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Proceedings The Computer-Visualistik-Raum: veritable and inexpensive presentation of a virtual reconstruction

Author(s): Bert Freudenberg, Maic Masuch, Niklas Röber, Thomas Strothotte.
Proceedings: Proceedings of the 2001 conference on Virtual reality, archeology, and cultural heritage (VAST '01), pp. 97--102, 2001.
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Abstract:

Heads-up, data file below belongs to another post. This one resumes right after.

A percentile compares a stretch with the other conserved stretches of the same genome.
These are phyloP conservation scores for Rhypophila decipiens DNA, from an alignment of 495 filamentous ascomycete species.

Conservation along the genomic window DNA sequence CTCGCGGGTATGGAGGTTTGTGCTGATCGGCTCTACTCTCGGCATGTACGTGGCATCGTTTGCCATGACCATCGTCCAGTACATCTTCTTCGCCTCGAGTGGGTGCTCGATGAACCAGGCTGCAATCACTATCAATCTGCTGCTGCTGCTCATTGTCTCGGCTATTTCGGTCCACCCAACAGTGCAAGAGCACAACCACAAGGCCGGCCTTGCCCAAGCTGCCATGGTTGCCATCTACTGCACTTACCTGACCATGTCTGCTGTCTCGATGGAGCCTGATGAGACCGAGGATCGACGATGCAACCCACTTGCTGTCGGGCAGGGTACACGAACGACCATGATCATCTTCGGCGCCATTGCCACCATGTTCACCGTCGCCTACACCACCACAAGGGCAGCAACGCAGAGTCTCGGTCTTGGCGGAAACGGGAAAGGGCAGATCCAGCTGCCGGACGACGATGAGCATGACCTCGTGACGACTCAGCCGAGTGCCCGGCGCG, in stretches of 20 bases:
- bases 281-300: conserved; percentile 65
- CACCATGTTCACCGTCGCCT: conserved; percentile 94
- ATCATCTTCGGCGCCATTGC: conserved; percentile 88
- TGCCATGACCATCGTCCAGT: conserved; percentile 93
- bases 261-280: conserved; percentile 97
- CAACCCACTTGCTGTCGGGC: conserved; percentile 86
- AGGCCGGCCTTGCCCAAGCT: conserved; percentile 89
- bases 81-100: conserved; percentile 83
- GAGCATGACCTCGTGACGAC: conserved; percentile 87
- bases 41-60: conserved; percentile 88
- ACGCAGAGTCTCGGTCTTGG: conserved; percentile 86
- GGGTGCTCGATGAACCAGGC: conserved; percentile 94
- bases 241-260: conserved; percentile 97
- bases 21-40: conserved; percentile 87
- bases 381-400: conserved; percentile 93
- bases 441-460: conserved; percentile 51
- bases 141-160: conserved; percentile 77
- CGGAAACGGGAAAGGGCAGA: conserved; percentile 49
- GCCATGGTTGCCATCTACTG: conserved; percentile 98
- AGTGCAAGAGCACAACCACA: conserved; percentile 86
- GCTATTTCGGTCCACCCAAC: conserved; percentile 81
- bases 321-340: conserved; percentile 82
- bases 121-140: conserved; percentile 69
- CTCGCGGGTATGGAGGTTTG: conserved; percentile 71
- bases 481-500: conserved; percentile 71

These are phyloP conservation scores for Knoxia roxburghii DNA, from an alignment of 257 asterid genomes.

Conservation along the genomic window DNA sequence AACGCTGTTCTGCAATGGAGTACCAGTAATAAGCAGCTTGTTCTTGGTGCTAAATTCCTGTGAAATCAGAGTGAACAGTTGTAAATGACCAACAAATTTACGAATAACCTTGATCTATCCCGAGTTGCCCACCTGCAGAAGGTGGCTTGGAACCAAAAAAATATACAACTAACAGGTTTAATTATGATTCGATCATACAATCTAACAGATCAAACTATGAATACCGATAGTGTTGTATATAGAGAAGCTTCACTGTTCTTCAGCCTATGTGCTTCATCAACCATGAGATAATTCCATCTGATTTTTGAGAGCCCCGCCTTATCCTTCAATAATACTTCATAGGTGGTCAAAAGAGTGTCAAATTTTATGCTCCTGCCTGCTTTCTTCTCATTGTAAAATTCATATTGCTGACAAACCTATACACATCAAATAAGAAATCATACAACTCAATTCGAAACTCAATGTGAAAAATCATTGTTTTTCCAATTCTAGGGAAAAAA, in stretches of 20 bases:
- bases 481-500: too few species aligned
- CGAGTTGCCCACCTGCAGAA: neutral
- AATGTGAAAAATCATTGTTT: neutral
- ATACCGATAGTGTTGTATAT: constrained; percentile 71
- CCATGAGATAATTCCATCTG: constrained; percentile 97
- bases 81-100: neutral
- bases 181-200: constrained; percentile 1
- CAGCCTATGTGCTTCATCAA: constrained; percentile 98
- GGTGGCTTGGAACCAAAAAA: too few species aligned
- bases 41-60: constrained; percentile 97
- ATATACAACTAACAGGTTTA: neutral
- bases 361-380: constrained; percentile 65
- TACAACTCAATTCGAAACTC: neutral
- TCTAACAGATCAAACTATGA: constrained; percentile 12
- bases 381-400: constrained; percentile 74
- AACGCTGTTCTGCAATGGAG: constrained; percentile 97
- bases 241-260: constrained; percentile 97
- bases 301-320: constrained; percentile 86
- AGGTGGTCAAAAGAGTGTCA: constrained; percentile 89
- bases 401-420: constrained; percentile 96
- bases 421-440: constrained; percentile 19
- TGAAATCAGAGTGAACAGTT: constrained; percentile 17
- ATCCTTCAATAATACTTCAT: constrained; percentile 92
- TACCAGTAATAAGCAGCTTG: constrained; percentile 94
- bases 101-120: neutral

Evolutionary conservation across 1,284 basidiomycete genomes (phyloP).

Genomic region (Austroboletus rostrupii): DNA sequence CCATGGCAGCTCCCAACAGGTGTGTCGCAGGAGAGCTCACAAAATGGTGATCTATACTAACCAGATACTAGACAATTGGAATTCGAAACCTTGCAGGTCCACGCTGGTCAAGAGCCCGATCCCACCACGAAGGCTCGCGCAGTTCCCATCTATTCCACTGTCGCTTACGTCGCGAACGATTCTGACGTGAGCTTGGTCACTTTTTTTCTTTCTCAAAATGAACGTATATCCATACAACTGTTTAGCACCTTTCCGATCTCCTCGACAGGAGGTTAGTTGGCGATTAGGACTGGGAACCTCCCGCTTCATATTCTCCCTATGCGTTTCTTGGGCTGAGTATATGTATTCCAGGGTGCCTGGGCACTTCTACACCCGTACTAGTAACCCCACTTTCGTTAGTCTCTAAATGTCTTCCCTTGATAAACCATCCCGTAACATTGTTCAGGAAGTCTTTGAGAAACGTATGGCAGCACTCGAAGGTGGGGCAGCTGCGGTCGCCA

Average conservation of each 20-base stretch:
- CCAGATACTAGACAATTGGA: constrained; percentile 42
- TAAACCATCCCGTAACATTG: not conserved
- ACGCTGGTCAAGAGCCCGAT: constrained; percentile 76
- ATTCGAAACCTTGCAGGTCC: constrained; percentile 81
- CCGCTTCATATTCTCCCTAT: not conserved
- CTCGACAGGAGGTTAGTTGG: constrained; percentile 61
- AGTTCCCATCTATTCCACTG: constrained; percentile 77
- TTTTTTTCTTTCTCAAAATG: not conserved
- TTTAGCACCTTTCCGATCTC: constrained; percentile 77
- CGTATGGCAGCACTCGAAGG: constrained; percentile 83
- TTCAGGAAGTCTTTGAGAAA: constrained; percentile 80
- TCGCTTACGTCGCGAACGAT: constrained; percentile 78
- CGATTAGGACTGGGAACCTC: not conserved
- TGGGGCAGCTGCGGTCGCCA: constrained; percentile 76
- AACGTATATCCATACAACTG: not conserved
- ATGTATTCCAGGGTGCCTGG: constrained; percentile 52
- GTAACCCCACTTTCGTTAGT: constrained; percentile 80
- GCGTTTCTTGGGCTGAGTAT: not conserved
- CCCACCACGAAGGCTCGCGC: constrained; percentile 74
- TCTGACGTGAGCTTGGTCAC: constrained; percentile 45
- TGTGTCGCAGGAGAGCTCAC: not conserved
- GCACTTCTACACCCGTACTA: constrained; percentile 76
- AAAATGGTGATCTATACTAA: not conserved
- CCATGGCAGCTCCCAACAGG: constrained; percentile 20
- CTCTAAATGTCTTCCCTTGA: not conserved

This paper describes the development of the Computer-Visualistik-Raum (CVR), a Virtual Reality experience presented in the Exhibition "Otto the Great, Magdeburg and Europe" which took place in 2001 in the Museum of Cultural History, Magdeburg. The presentation deals with an archaeological excavation that was carried out at the Domplatz in Magdeburg in the 1960s. In the CVR, which consists of three consecutive rooms with a spherical projection chamber in its center, visitors can explore several variants of interpretations of the excavation findings.The virtual reconstruction shown in the CVR is special in two ways. First, it tries to be truthful to the actual findings by visually stating the degree of certainty of details, where conventional systems only give textual or aural indications of these circumstances. This is achieved by employing non-photorealistic real-time rendering techniques, as well as by presenting alternatives instead of just one reconstruction.Second, the whole system is based on rather inexpensive components (compared to specialized VR systems), that nevertheless allow a great deal of freedom in expression. A game engine provides distributed realtime-rendering capabilities to drive three standard PCs with GeForce3 graphics boards. Their rendering capacity is sufficient to even perform the spherical distortion and soft-edge blending without special hardware, allowing off-the-shelf beamers to be used.

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